Through this experience, a question arose in her mind: How can there be cultural relationships between humans and other species? Although her work on the Onondaga Creek Project has been a different experience, she recognizes that the Onondaga Creek area is still an ecosystem, similar in many ways to the remote Utah area. Both involve water cycling, energy flow, nutrient cycling; only with Onondaga Creek, these processes are dysfunctional due to changes made by humans.

Relating her Buddhist practice to her relationship with nature, Catherine explained that in Buddhism there is a strong sense of interdependence. Things do not exist by themselves. Buddhism reflects the ecological web and takes it into a further reality by saying that the pieces are all one. Buddhism also focuses on the individual experience. This awareness in Buddhist practice has enriched her ecological understanding. Things are constantly changing, with a flow that is compatible with the evolution of species.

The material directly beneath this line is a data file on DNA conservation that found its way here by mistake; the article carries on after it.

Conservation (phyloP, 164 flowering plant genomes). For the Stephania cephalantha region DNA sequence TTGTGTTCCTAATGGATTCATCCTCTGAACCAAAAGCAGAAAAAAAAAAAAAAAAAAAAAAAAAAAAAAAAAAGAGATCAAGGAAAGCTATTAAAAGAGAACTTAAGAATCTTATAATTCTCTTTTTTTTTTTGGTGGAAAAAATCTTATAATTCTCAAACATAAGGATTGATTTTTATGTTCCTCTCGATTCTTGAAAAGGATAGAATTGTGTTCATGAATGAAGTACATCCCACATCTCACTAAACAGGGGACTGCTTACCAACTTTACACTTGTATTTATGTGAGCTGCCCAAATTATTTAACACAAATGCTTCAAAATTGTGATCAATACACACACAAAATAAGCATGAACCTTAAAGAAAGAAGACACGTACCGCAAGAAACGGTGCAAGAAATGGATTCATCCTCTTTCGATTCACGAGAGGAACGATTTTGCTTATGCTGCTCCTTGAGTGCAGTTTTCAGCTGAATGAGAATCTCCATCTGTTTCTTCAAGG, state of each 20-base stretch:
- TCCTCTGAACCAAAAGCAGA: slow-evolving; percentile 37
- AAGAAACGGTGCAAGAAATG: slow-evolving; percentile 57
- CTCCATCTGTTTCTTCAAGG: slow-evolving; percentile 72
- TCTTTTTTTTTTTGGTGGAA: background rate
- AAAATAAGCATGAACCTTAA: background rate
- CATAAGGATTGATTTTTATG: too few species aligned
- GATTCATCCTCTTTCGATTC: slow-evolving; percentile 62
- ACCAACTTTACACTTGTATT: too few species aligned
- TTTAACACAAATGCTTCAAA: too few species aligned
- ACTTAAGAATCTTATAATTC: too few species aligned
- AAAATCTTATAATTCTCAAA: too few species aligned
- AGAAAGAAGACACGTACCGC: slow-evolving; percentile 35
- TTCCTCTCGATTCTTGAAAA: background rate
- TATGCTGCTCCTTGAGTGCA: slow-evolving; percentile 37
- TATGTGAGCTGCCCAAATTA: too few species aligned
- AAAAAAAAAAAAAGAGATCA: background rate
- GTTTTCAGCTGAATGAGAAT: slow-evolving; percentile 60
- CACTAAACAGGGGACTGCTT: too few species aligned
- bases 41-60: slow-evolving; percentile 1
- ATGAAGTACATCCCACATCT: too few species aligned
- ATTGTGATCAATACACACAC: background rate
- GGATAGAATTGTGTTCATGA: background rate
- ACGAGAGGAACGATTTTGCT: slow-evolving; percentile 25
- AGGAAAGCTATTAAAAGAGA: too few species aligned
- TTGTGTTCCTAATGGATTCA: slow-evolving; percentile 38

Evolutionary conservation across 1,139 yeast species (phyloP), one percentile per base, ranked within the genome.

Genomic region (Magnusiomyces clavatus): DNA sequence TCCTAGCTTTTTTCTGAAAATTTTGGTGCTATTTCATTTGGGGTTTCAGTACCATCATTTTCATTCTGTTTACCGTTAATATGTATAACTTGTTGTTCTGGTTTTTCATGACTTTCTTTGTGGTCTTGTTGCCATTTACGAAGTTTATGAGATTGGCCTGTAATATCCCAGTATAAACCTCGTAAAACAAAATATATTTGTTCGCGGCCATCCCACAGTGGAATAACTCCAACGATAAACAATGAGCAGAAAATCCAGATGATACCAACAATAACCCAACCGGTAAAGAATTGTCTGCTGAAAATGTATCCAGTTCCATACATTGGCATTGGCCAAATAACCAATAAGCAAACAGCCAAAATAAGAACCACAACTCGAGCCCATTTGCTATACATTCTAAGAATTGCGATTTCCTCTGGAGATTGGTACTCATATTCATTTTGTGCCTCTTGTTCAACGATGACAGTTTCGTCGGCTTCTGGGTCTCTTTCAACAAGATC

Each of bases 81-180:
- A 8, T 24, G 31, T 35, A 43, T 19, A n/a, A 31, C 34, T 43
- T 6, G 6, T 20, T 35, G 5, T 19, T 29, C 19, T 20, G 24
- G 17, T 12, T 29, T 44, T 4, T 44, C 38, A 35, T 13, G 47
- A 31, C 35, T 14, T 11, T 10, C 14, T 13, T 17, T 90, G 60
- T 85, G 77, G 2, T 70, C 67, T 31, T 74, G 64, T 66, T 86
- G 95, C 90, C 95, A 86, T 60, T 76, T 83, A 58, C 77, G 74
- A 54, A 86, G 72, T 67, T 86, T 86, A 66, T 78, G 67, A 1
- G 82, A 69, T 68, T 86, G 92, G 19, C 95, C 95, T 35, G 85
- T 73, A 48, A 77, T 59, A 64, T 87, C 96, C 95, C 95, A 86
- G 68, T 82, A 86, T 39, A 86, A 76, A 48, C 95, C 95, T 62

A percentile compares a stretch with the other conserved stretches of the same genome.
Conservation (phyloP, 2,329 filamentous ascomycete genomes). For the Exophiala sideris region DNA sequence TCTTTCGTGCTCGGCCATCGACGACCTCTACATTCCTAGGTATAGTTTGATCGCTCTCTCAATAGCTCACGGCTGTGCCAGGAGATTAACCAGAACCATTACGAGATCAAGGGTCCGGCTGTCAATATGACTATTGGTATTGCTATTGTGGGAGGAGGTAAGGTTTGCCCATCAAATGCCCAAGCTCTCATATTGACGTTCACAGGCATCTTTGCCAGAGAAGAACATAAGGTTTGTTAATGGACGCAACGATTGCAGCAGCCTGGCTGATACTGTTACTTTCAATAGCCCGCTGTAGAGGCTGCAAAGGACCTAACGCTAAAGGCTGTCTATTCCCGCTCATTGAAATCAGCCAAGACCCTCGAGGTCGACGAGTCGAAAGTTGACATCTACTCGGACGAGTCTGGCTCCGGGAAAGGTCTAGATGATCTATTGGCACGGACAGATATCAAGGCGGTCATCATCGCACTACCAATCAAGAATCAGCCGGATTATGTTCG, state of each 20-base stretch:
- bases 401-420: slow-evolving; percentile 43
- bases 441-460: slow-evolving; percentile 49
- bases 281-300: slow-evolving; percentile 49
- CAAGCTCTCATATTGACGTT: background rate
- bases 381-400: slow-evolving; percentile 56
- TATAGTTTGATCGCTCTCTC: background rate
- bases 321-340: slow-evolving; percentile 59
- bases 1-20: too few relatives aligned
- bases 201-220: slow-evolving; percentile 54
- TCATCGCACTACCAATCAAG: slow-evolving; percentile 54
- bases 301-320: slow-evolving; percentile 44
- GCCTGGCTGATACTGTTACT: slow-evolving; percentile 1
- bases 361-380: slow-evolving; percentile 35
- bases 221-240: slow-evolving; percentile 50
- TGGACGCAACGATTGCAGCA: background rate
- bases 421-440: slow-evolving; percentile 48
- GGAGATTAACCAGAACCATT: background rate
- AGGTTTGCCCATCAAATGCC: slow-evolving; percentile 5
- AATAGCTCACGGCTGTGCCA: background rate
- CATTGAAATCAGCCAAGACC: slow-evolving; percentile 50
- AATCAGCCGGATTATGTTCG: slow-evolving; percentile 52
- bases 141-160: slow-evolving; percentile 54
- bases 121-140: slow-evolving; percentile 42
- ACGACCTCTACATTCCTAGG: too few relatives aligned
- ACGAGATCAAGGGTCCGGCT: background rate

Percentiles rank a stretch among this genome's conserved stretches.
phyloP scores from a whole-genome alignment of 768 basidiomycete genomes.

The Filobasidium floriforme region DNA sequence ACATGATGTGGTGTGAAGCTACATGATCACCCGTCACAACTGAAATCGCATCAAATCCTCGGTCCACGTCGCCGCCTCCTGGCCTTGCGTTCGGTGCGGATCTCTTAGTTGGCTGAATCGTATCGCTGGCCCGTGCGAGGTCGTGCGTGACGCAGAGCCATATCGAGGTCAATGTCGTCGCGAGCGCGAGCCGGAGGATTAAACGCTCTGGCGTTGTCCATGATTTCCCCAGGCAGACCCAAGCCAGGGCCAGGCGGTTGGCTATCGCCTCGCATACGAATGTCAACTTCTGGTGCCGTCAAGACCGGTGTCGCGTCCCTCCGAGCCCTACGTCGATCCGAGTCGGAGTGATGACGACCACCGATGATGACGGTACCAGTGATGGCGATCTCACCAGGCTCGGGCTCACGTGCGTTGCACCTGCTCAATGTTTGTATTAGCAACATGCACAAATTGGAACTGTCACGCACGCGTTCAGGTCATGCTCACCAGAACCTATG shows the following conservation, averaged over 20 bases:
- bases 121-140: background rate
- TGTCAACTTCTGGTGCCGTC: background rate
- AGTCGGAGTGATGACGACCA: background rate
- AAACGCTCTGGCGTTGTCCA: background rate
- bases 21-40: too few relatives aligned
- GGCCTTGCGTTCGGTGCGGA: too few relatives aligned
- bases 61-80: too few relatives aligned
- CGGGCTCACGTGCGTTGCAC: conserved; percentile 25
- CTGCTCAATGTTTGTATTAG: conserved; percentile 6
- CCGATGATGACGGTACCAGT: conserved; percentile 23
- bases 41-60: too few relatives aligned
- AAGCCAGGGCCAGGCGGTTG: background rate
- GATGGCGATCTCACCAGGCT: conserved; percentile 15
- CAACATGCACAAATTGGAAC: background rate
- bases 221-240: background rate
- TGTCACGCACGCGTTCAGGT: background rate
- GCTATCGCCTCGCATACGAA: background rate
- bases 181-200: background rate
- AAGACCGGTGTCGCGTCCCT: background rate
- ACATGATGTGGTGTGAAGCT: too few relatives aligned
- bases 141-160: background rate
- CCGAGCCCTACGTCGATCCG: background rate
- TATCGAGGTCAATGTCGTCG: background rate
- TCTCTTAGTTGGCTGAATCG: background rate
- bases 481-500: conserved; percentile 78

Native American—Robin Kimmerer

Robin is a professor of environmental biology at SUNY–ESF and chair of the Traditional Knowledge Ecology Section of the Ecological Society of America. She is also on the advisory board of SEEDS (Strategies for Ecology/Education Diversity and Sustainability).

The holiness of Mother Nature is Robin’s church. Planting peas is an act of worship. The richness of the dirt, and of all that live in and on it, represent mutual sustainability. Peas do not plant themselves. They rely on other parts of creation, just as all of creation rely on each other.

Robin, a member of the Pottawatomie Nation, said that some Native American teachings are not universal to all the traditions. One teaching shared by all the 600 or so different Native American cultures in North America, however, is a mutual respect for the earth and a caring for it.